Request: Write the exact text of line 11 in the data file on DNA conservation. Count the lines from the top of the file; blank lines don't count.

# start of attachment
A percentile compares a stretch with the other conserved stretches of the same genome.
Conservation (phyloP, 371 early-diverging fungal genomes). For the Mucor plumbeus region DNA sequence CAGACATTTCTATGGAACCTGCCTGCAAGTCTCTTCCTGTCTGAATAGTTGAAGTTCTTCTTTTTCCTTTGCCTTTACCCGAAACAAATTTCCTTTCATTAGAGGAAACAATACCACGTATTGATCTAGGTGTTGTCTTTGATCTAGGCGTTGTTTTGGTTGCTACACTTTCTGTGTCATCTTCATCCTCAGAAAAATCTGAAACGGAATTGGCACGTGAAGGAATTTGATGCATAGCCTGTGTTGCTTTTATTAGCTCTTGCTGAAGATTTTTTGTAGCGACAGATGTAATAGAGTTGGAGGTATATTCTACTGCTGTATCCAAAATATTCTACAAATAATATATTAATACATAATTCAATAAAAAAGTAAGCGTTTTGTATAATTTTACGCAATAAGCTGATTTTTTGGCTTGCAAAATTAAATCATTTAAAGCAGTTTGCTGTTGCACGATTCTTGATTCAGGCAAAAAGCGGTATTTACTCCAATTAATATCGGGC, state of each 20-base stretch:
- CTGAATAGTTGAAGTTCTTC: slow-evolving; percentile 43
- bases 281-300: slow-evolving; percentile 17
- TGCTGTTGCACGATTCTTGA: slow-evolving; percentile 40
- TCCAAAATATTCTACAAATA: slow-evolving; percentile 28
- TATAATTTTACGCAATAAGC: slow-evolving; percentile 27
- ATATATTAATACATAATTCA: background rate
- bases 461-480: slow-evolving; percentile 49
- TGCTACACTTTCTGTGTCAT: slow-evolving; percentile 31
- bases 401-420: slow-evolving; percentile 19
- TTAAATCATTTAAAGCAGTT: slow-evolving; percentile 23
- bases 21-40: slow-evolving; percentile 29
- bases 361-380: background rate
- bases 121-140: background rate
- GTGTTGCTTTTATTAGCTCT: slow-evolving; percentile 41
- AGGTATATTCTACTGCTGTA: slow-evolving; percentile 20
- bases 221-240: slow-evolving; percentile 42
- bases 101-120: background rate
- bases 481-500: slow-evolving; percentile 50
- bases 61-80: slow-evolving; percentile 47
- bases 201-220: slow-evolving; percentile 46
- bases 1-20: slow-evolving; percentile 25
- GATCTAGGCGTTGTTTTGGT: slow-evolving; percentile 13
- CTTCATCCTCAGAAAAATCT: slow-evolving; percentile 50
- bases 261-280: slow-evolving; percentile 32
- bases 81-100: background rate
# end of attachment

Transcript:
- bases 401-420: slow-evolving; percentile 19